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‘Unbelievable’ ~ TV TALK with BILL CUSHING

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By: Bill Cushing – Oct. 2019

Netflix’s ‘Unbelievable’ is the streaming network’s latest bingeworthy drama. It stars Emmy winners Toni Collette and Merritt Wever as two detectives investigating a series of sexual assaults. But even though they are the series top billed stars, they don’t even appear in the first episode.

The first hour (and most of the series) belongs to Kaitlyn Dever, an incredibly talented young actress who plays Lynnwood, Washington teen Marie Adler. As Marie, her life is scarred twice. Once by the brutal crime she suffers, and then again by the doubt and mistrust thrust upon her by the police and her community. She is forced to endure telling what happened to her over and over and over again to the police. In her obvious distress, her story differs a little at times, causing the police to question what actually happened. She eventually, after being bullied by the two detectives investigating the crime, recants her story.

By the way, this crime actually happened. It was written about in a Pulitzer Prize-winning ProPublica article ‘An Unbelievable Story of Rape,’ by T. Christian Miller and Ken Armstrong and discussed in the ‘This American Life’ podcast episode ‘Anatomy of Doubt,’ both of which served as the basis for this series. Both the article and the podcast state plainly, from the beginning, that whether the crime they’ll be discussing really occurred is not up for debate. It definitely did.

‘Unbelievable’ does things differently from many crime dramas. Unlike other shows, we see the crime almost entirely from Marie’s perspective. We see what happened to her, and how it lingers, and also the violations that came after. Executive producer, Susannah Grant, is much more interested in the survivor’s point of view.

Beginning in episode two, the series jumps ahead three years and shifts locations to Colorado, where we meet Detectives Karen Duvall (Wever) and Grace Rasmussen (Collette), based on real-life detectives Stacy Galbraith and Edna Hendershot. They work in different precincts but are brought together by the similarities in the rape cases they’re investigating. Eventually tying them together and attributing them to the work of a serial rapist.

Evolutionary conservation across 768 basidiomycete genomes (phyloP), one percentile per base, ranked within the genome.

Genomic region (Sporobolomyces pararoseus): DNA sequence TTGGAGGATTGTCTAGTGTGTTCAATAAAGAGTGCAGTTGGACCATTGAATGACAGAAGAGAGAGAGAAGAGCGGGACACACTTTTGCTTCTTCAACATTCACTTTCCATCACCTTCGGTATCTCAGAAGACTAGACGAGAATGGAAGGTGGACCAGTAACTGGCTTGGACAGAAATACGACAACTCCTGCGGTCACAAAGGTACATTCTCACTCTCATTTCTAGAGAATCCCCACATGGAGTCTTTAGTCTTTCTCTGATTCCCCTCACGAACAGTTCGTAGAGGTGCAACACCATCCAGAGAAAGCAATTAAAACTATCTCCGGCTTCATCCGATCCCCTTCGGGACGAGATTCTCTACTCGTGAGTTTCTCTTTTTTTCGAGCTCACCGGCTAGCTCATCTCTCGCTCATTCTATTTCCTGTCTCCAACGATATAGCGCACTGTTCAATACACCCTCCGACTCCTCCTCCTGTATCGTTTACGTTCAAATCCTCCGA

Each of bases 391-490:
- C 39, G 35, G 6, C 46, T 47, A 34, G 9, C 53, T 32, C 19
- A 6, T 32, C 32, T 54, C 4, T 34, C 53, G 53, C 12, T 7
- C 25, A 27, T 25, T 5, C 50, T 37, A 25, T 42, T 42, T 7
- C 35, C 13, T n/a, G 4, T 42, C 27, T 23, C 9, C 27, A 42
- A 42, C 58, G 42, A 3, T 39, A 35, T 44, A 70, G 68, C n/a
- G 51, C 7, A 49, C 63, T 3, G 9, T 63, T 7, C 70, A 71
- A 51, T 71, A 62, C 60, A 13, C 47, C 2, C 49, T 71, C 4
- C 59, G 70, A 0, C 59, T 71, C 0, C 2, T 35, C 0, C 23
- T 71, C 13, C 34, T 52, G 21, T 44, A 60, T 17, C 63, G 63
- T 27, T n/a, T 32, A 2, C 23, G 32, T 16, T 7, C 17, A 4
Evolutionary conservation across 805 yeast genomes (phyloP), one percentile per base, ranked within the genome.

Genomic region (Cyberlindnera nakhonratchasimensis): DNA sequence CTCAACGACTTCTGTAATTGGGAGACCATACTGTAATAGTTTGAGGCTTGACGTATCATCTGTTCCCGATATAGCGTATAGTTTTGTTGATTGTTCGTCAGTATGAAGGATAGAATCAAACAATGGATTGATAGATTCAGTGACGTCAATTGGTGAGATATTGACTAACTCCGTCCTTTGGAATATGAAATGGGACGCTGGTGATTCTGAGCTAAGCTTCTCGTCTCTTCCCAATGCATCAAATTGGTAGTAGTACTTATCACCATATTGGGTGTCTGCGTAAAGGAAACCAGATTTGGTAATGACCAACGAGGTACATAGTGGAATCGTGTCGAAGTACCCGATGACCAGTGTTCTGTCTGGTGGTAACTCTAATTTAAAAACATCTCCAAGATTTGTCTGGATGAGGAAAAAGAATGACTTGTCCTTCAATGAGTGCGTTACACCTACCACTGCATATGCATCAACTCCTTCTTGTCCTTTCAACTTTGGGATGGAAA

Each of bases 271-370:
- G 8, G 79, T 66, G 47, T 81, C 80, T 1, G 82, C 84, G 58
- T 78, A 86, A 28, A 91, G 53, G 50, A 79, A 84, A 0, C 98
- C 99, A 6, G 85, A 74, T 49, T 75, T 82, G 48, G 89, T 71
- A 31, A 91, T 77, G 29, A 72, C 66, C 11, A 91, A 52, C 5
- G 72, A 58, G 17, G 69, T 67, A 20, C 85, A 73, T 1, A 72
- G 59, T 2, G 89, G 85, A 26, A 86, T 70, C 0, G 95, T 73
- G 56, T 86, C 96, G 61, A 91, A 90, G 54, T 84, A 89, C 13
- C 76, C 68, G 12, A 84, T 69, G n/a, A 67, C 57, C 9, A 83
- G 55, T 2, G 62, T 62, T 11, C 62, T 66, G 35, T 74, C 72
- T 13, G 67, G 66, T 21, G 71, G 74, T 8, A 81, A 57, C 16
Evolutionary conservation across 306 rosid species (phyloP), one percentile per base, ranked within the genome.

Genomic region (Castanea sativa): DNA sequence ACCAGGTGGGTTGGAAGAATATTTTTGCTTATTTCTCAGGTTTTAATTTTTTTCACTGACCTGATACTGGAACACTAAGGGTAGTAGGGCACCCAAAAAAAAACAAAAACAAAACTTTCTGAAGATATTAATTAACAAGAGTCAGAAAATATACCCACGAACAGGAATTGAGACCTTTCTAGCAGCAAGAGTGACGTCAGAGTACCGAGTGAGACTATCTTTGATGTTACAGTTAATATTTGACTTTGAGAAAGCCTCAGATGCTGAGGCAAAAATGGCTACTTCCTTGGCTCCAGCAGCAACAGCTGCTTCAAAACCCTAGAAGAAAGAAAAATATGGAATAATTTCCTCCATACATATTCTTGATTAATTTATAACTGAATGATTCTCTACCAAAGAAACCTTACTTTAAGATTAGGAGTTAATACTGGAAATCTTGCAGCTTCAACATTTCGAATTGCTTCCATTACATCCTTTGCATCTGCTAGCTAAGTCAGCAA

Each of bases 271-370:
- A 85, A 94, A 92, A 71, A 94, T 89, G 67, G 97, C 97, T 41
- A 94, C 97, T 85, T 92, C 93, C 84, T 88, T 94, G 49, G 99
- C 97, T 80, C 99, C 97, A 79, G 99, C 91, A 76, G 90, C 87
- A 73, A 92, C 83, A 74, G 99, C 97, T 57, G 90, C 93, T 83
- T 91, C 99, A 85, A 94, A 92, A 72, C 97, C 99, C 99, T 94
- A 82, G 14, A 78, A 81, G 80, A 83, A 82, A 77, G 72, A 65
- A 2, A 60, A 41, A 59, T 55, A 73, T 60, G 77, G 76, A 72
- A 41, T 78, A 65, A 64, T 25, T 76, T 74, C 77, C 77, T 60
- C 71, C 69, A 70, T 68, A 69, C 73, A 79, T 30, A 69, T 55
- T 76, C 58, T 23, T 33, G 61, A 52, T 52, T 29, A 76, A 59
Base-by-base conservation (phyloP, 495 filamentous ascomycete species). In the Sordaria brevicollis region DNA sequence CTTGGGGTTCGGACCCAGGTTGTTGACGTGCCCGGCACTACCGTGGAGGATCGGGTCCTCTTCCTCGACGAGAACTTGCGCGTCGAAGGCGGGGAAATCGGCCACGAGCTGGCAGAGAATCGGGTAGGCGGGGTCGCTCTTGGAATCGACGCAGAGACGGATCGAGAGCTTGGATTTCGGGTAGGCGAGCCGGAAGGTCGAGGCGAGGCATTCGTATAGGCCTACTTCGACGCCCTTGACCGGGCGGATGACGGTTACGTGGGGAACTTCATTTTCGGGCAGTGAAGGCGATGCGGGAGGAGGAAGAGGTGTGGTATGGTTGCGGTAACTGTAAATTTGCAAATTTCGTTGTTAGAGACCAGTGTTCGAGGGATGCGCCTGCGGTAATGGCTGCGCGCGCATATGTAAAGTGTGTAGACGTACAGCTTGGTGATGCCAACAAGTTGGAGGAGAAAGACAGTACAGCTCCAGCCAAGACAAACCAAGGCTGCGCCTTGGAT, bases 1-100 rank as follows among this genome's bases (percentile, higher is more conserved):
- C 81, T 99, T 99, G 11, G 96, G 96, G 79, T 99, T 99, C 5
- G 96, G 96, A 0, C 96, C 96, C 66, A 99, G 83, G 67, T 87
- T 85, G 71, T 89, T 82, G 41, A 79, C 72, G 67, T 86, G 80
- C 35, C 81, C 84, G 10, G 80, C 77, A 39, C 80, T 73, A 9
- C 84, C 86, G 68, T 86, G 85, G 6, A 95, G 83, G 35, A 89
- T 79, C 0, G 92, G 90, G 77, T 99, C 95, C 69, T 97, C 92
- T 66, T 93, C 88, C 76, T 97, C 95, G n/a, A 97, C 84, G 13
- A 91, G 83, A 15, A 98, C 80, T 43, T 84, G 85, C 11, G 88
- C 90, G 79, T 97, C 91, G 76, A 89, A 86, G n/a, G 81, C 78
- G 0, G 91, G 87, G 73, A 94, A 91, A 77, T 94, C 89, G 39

The contrast between the investigation in Washington, and the investigation in Colorado is striking. Duvall and Rasmussen’s interviews are conducted with gentleness and empathy. When one woman named Sarah tells Rasmussen and Duvall that she doesn’t remember many details about the assault, Rasmussen quickly reassures her, telling her that it’s self-defense, that it’s common, that she shouldn’t apologize for doing what she had to do in order to feel safe. Later Rasmussen tells Duvall that being questioned about the rape by yet another stranger with a badge may do more harm than good.

Watching the scene, realizing that even the kind, soft-spoken Duvall may have unintentionally traumatized Sarah further with her single well-intentioned question, it makes you understand what Marie had to endure. Describing her assault over and over, in painstaking detail, to a constantly rotating carousel of mostly male strangers who thought she was making it all up. The story is presented brilliantly, and you realize that the kindness and compassion that Duvall and Rasmussen conducted themselves with was sorely lacking from Marie’s painful experience with investigators and most definitely led to her confusion with details.

All three leads deliver powerhouse performances, with Wever and Collette they play their roles so well that it feels like it isn’t the first time they’ve played these characters.

I don’t want to give more details and ruin it for you. It’s better for you to experience this important and riveting story unfold on your own. But I will say that although this is a story about a sexual assault, it’s also a story about survival. It’s about the failure of the system, the unwavering pursuit of justice. But most importantly, it lets these women be more than the worst thing that happens to them. This is not a series about reliving trauma, but about healing from it.

‘Unbelievable’ is available to stream on Netflix.

If you have any questions about TV you can email me at BillsTVTalk@gmail.com. I will answer all of your questions and will feature some of the questions I receive in a future Mailbag column.
Follow me on Twitter @BillsTVTalk and on Facebook at BillsTVTalk for daily up-to-the-minute TV news and discussion. ◊

ValleyPatriot

ValleyPatriot

The Valley Patriot is a free monthly print newspaper serving Northern Massachusetts, and Southern New Hampshire. The print edition is published by the 10th of each month and is distributed to 51 cities and towns.

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